Creating The Triptych
"Scream and shout it out..."
In Summer 2020, while demoing a vocal part that we hope, on hearing it, will blow your minds, Hannah blew her voice.
With the recording sessions for the most technically demanding music she’d ever performed in her life just a few weeks away, some serious retraining was in order. And so, let’s fast forward through a month of vocal exercises, new singing techniques, honey tea, throat sweets, and Hannah sitting with a towel over her head while inhaling steam from a bowl, to September 12th 2020…
On all our previous releases, vocal recordings have taken place in the Lewis family home (‘Humber Studios’), with Pete sitting quietly in the corner recording each of Hannah’s vocal takes onto his laptop. In a stroke of good fortune, as Pete lives alone, we were able to continue this approach on The Wayfarer Triptych by taking advantage of the recently introduced ‘support bubble’ system which allowed us to be in the same room as each other for the first time in almost 6 months.
Having rearranged all the furniture in Hannah’s bedroom to maximise working space, we set about creating a makeshift vocal booth using the corner of the room, an open wardrobe door with a blanket hanging from it, a couple of Pete’s homemade acoustic panels, and Hannah’s home recording set-up - a Rode NT1A condenser microphone with pop shield, shock mount and reflection filter. It looked almost as ridiculous as The Mothership’s ‘guitar fort’ but, more importantly, worked just as well.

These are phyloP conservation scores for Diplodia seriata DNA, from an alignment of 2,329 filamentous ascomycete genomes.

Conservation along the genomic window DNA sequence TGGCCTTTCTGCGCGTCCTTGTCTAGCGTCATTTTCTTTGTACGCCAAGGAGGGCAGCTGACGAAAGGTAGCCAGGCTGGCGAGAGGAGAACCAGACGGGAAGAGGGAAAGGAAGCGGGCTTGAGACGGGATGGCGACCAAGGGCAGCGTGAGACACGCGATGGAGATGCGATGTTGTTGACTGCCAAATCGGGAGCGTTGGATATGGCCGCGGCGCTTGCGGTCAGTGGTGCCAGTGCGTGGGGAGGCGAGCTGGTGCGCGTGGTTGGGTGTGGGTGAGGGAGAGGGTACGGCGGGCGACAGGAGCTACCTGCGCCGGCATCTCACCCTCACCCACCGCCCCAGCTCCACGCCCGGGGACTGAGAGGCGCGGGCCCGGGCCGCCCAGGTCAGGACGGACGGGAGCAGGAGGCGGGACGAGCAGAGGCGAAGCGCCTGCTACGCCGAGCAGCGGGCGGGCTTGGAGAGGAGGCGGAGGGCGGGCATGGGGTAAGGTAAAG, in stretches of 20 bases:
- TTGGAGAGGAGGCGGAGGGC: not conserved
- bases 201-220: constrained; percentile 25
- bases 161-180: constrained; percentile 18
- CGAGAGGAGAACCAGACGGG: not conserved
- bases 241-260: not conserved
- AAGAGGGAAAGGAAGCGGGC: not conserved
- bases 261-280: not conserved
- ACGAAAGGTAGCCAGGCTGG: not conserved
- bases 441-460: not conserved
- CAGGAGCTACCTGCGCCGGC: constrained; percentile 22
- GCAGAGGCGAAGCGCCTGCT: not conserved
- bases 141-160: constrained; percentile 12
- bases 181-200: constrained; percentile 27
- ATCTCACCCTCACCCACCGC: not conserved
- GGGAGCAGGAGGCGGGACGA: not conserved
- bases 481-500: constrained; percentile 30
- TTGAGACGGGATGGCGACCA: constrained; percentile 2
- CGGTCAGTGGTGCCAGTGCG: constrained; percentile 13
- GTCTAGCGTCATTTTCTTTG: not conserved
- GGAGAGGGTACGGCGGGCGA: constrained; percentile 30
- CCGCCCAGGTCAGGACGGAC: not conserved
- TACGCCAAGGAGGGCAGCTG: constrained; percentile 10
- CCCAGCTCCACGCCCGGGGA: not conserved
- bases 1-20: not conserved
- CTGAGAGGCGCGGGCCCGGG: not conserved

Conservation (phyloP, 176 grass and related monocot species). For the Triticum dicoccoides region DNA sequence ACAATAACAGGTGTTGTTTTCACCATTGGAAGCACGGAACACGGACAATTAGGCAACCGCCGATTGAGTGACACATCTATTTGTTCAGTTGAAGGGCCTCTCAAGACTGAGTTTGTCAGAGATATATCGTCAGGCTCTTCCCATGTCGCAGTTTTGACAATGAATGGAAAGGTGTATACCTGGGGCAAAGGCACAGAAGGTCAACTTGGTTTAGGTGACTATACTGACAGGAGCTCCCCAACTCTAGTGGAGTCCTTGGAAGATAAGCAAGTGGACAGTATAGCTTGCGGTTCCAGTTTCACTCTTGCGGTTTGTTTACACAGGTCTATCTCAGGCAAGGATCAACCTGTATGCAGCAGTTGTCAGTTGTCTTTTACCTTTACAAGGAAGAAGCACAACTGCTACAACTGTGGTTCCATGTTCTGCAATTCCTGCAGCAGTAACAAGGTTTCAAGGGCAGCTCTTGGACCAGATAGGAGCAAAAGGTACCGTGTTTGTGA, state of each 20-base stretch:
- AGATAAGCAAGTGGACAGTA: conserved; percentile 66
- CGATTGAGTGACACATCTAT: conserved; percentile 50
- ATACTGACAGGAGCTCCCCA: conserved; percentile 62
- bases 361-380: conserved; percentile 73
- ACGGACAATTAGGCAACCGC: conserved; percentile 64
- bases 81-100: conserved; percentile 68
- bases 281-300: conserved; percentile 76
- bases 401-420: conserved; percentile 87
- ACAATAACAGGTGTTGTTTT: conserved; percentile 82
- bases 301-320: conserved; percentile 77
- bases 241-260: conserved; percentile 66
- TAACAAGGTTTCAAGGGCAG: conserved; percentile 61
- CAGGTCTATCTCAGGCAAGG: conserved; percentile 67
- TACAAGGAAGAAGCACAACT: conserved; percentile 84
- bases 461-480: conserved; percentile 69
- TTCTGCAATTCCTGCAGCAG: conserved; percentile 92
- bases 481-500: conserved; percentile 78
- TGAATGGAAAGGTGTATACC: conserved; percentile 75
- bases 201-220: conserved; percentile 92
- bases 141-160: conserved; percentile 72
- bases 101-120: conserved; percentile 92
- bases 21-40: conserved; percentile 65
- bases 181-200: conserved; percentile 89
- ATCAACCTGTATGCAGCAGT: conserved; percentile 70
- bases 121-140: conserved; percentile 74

The following day, Pete returned to find Hannah in very high spirits as she’d become an auntie just 2 hours before. And so, with Cool Aunt Han spurred on by the arrival of her new niece, the vocal recordings began.
Wait, hang on…what about that lost voice? Well, here goes: click, click, click, click…
I hear the sound of the earth falling
Dying smoke leaves burning embers
Collapsing stone shattered upon me
I lie trapped, I’m all alone - blinded by darkness
The voice was back! And though the fear of it going again at any moment remained in the back of her mind throughout the entire recording process, Hannah knew that if her technique was flawless and her luck was good she might just be ok.
The Wayfarer Triptych has a lot of singing on it, with the lyrics contained within its 9 tracks far exceeding the word count of all our previous releases put together. Aside from the main vocal parts, there were also stacks of harmonies, wordless vocal solos, background layering, and choir parts that needed to be recorded. Oh and some altogether stranger things which we’ll get to in a bit…
Hannah’s vocal range on Wayfarer.. exceeds 3 octaves, spanning from D#3 up to an E6. For some context, in choral writing a passage around D#3 would be deemed too low for an alto and given to a male tenor instead; an E6 is beyond the upper limit found in most standard operatic repertoire for a soprano, heading into coloratura territory (Sarah Brightman sings an E6 at the end of The Phantom of the Opera.) Singing at such extremes of range requires a lot of relaxation in the jaw, soft palate and back of the throat, (along with the rest of the body, particularly the shoulders) as tension could result in the note being forced out and potentially damaging the voice. With really high notes, opening the mouth more (almost to the point of smiling) and lifting the soft palate gives more space in the throat allowing for a strong and resonant sound. These were techniques Hannah had been practicing following the lost voice incident, and worked wonders with delivering the various vocal acrobatics on Wayfarer… in a healthy and effective fashion.